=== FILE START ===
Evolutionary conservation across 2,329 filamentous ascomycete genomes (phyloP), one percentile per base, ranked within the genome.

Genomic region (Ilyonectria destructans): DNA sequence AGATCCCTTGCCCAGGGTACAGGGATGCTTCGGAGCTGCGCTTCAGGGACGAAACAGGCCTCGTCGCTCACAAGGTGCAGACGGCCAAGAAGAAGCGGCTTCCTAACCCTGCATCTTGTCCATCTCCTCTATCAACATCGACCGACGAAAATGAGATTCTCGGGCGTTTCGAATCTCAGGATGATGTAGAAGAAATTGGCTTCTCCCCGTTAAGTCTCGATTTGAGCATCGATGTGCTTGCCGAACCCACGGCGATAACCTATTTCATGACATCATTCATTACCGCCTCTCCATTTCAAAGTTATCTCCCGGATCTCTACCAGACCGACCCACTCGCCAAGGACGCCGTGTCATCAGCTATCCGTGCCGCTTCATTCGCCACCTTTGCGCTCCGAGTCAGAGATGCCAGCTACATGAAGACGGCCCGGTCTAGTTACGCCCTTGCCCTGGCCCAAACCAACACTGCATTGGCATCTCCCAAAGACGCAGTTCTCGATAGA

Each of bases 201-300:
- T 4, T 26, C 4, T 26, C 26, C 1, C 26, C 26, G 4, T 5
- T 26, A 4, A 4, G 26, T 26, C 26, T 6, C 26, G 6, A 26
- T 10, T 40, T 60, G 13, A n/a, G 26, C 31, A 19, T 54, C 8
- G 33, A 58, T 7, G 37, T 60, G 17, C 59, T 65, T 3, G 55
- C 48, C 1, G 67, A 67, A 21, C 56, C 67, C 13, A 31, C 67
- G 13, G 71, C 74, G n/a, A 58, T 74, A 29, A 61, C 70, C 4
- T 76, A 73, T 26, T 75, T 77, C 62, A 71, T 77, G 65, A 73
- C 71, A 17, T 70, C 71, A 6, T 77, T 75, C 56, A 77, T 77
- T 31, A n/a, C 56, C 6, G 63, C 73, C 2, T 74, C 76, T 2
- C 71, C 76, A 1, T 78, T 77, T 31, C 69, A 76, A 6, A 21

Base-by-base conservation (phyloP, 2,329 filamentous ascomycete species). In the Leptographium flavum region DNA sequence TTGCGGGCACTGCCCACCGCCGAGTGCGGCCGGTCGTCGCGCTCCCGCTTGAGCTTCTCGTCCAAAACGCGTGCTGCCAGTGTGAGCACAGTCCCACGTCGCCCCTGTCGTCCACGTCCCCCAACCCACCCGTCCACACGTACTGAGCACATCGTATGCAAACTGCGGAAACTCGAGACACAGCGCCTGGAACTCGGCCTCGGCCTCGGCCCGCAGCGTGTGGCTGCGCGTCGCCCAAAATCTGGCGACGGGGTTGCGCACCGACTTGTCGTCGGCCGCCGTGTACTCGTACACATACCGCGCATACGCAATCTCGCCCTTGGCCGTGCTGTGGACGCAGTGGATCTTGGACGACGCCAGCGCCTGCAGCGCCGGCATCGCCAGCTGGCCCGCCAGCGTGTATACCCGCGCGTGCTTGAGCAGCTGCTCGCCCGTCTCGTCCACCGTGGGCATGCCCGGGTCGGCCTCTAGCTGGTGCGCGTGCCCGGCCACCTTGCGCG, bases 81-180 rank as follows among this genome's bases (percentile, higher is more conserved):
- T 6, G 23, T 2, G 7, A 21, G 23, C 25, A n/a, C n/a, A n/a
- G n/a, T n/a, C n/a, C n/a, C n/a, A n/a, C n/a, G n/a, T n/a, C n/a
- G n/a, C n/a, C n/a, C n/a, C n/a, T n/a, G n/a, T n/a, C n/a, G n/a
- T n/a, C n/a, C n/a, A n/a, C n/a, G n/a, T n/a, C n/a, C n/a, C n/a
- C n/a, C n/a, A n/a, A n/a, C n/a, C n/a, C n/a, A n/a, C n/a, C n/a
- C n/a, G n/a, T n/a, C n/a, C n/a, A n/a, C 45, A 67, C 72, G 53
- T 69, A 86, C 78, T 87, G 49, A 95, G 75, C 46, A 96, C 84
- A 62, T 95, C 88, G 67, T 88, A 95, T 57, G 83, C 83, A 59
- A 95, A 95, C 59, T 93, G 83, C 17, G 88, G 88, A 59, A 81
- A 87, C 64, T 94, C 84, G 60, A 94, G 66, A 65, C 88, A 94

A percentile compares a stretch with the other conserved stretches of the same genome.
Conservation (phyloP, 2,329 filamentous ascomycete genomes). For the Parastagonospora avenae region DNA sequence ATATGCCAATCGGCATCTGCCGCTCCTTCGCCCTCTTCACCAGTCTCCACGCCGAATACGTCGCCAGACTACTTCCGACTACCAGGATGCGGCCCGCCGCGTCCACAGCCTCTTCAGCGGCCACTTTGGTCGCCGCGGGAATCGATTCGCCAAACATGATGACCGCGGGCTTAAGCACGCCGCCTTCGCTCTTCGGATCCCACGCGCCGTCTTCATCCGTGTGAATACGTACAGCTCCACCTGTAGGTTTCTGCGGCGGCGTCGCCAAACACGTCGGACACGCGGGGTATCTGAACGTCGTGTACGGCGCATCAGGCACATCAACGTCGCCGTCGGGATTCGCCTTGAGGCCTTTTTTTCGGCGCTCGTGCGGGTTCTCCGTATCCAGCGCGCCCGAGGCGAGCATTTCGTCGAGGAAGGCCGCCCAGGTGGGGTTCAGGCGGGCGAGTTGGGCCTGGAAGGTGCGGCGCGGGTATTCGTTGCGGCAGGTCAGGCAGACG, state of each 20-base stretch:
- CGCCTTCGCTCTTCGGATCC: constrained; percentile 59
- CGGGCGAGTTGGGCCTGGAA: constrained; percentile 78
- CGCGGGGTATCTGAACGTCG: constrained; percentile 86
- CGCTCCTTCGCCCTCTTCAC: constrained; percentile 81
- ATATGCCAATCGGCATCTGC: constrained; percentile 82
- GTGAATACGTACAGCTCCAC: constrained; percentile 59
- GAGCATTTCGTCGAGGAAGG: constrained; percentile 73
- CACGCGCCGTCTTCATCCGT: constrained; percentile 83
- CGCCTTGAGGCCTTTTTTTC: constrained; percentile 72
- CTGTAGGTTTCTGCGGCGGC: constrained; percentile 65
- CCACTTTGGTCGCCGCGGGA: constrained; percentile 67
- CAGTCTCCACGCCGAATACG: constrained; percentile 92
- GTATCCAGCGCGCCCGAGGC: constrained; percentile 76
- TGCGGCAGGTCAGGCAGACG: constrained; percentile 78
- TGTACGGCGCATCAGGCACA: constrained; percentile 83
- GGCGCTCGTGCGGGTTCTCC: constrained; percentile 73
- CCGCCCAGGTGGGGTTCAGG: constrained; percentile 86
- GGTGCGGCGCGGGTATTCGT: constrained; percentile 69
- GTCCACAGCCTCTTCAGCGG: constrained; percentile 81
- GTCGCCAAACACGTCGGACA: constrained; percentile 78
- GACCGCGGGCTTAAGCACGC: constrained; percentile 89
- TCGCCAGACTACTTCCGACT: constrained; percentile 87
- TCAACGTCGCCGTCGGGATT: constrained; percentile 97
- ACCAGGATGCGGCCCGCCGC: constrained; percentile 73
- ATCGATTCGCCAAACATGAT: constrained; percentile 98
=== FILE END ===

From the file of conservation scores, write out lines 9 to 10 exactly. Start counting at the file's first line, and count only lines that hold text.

- G 13, G 71, C 74, G n/a, A 58, T 74, A 29, A 61, C 70, C 4
- T 76, A 73, T 26, T 75, T 77, C 62, A 71, T 77, G 65, A 73